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Where’s the Burdie@f0 Finding Scotland’s Birds

Thursday 1 November sees the start of the biggest ever bird survey to hit the UK. 

The British Trust for Ornithology, Scottish Ornithologists’ Club and BirdWatch Ireland are mobilising an army of 50,000 birdwatchers to undertake a stock-take of the UK’s birds – the first such operation for nearly twenty years.  The aim is to understand how recent changes to our climate and habitats are affecting Britain’s birds. 

The Bird Atlas is a four-year project to check on the numbers and distributions of the birds of Britain and Ireland.  Over 250 species will be surveyed, including the 40 red-listed and 121 amber-listed Species of Conservation Concern.  The results will set the agenda for bird conservation in the next two decades, helping to answer questions such as:

•    Is Barn Owl conservation working?
•    Are Black-headed Gulls no longer breeding in some regions of Scotland?
•    Are long distance migrants like Cuckoo and Spotted Flycatcher disappearing from parts of Scotland?
•    Are birds like Nuthatch spreading further north into Scotland as a result of climate warming?
•    Where are the remaining breeding concentrations of Redwing and Crested Tit?

Writing in the National Bird Atlas appeal brochure, the BTO’s President, Baroness Barbara Young of Old Scone, said: “Bird numbers provide a barometer of how the natural world is coping with pressures from climate and habitat changes.  Bird Atlas 2007-11 will deliver vital evidence for conservation practitioners.”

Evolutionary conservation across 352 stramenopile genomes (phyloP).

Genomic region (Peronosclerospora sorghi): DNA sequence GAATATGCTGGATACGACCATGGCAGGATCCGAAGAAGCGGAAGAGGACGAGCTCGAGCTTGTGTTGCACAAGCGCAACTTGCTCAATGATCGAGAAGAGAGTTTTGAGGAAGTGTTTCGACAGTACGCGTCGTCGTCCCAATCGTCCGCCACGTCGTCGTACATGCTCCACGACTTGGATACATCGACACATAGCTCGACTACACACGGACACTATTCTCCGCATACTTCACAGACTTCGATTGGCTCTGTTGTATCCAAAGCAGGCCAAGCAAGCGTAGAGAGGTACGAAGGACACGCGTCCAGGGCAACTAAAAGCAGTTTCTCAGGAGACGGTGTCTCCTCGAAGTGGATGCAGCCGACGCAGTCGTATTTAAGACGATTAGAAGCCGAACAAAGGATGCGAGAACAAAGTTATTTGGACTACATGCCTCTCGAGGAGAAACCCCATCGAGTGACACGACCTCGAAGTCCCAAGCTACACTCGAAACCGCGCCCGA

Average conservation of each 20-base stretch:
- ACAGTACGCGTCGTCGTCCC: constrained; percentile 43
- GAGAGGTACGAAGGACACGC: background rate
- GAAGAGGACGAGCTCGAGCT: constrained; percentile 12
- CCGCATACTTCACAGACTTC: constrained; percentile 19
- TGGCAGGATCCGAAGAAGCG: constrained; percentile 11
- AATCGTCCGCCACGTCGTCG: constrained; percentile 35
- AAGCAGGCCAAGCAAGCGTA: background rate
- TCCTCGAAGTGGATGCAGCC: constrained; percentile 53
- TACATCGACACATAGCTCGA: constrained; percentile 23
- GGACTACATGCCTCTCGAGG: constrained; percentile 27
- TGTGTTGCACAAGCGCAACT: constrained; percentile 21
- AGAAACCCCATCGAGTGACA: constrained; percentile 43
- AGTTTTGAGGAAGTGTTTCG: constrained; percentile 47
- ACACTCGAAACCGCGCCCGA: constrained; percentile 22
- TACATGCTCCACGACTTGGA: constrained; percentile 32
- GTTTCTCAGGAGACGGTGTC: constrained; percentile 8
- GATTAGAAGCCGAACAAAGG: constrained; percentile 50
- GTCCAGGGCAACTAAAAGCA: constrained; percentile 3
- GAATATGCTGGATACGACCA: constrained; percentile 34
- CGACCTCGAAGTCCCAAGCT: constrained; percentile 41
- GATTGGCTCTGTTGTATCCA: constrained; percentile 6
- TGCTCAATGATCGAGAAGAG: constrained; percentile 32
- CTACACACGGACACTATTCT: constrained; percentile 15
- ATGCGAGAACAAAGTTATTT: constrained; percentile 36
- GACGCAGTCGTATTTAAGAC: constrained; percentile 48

On 1 November (and for the next four years) birdwatchers will be taking to the hills, tramping around fields, strolling through woodland or just reporting on the birds that visit their gardens.  They will record, count and seek out as many species as they can, to see just how much has changed since the last Winter Atlas (1981-84).  Next summer they will search out breeding species, comparing their observations to the last Breeding Atlas (1988-91).  In Scotland, the SOC and BTO Scotland and are keen to involve as many birdwatchers as possible, however knowledgeable they feel they are.

Bob Swann, the Scottish Atlas Organiser said: “The aim is to cover all of the 1011 ten-kilometre squares in Scotland. It is going to be a massive undertaking. Getting full coverage of Scotland, particularly in winter, with short days and unpredictable weather is not going to be easy. The effort is, however, going to be very worthwhile. Not only is atlasing fun, getting you out into new areas, finding new sites and new birds, it is also a good way of putting something back into your birding.. The results from this atlas will be used to help conserve Scotland’s important bird populations for at least the next two decades.”

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